The Man Who Invented Christmas Movie Review
(L-R): Dan Stevens and Christopher Plummer star in director Bharat Nalluri’s biopic, ‘The Man Who Invented Christmas.’

Title: The Man Who Invented Christmas 

Director: Bharat Nalluri

Cast: Dan Stevens, Christopher Plummer, Jonathan Pryce, Simon Callow, Donald Sumpter, Miriam Margolyes, Morfydd Clark, Justin Edwards, Ian McNeice, Bill Paterson, Anna Murphy, Eddie Jackson, Neil Slevin, Paul Kealyn, Aleah Lennon, Ger Ryan, Ely Solan.

Charles Dickens is synonymous with Yuletide, as attested by his ‘A Christmas Carol’ that conquered readers worldwide when it was published in 1843 and still continues to be a classic of the season.

The story of the way the novella came to life is incredibly fascinating, since the British author took only six weeks to write it and it was conceived after three unsuccessful publications (Nicholas Nickleby, The Old Curiosity Shop, Barnaby Rudge).

‘The Man Who Invented Christmas,’ directed by Bharat Nalluri, begins in October of 1843, exactly when Charles Dickens (Dan Stevens) was suffering from the failure of his last three books. Rejected by his publishers, he set out to write and self-publish a book he hoped would keep his family afloat and revive his career. The film not only tells the story of the fever-pitched period in which Dickens created ‘A Christmas Carol,’ we also take a glimpse at the author’s childhood, when he left school to work in a factory, because his father was incarcerated in a debtors’ prison. It is clear how ‘Oliver Twist’ was incredibly autobiographical.

‘The Man Who Invented Christmas’ takes audiences inside the magical process that brought to life Ebenezer Scrooge (Christopher Plummer), Tiny Tim and others, changing the holiday into the merry family event we know today as Christmas. The film is poignant in capturing the zeitgeist of the mid-Victorian revival of the holiday, but the acting at times seems caricaturist and too many angles and genres coalesce making the motion picture a chaotic mishmash of dramedy, fairytale and social critique.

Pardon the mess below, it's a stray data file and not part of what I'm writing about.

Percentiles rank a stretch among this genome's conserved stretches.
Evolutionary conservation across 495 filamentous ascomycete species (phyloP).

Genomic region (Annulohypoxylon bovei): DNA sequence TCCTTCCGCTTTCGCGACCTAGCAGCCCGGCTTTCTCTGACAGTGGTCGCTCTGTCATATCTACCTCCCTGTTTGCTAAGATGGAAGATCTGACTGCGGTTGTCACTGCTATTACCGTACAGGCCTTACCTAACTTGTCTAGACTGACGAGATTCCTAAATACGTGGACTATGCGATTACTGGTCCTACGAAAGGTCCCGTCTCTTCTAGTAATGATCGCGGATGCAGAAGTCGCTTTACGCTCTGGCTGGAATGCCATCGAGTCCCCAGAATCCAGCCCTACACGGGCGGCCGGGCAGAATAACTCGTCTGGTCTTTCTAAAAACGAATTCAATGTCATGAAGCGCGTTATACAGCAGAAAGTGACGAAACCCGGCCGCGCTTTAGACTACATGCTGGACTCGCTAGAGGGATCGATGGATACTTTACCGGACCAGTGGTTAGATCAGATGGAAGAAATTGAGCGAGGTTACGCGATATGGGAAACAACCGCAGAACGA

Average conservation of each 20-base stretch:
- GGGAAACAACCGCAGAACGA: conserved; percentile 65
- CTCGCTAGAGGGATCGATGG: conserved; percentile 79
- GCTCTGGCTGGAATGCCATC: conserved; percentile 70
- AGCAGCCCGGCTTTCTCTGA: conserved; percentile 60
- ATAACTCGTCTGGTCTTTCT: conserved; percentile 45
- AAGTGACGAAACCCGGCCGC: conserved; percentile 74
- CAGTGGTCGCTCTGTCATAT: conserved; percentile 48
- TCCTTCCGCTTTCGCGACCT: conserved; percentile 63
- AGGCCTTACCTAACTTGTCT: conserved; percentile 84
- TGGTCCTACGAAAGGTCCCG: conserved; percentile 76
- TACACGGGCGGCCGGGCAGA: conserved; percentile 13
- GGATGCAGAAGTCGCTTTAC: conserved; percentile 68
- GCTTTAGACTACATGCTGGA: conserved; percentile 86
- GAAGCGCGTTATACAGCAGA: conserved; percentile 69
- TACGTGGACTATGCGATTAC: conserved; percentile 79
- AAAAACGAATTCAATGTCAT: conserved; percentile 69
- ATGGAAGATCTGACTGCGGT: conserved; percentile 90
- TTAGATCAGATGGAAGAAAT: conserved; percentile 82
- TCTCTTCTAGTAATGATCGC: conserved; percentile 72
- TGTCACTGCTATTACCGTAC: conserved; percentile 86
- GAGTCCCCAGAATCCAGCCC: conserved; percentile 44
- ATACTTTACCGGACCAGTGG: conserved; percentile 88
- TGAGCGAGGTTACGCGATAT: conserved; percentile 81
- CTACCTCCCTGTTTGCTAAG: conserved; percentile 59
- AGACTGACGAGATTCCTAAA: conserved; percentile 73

Nevertheless, at the end of the day, the allure of “A Christmas Carol in Prose, Being a Ghost-Story of Christmas,” prevails as the Ghosts of Christmas Past, Present and Yet to Come transform Scrooge into a kinder, gentler man and most importantly generous of spirit.

Technical: B-

Acting: B-

Story: B-

Overall: B-

Written by: Chiara Spagnoli Gabardi

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By Chiara Spagnoli Gabardi

Chiara Spagnoli Gabardi, is a film critic, culture and foreign affairs reporter, screenwriter, film-maker and visual artist. She studied in a British school in Milan, graduated in Political Sciences, got her Masters in screenwriting and film production and studied at the Lee Strasberg Theatre and Film Institute in New York and Los Angeles. Chiara’s “Material Puns” use wordplay to weld the title of the painting with the materials placed on canvas, through an ironic reinterpretation of Pop-Art, Dadaism and Ready Made. She exhibited her artwork in Milan, Rome, Venice, London, Oxford, Paris and Manhattan. Chiara works as a reporter for online, print, radio and television and also as a film festival PR/publicist. As a bi-lingual journalist (English and Italian), who is also fluent in French and Spanish, she is a member of the Foreign Press Association in New York, the Women Film Critics Circle in New York, the Italian Association of Journalists in Milan and the Federation of Film Critics of Europe and the Mediterranean. Chiara is also a Professor of Phenomenology of Contemporary Arts at IED University in Milan.

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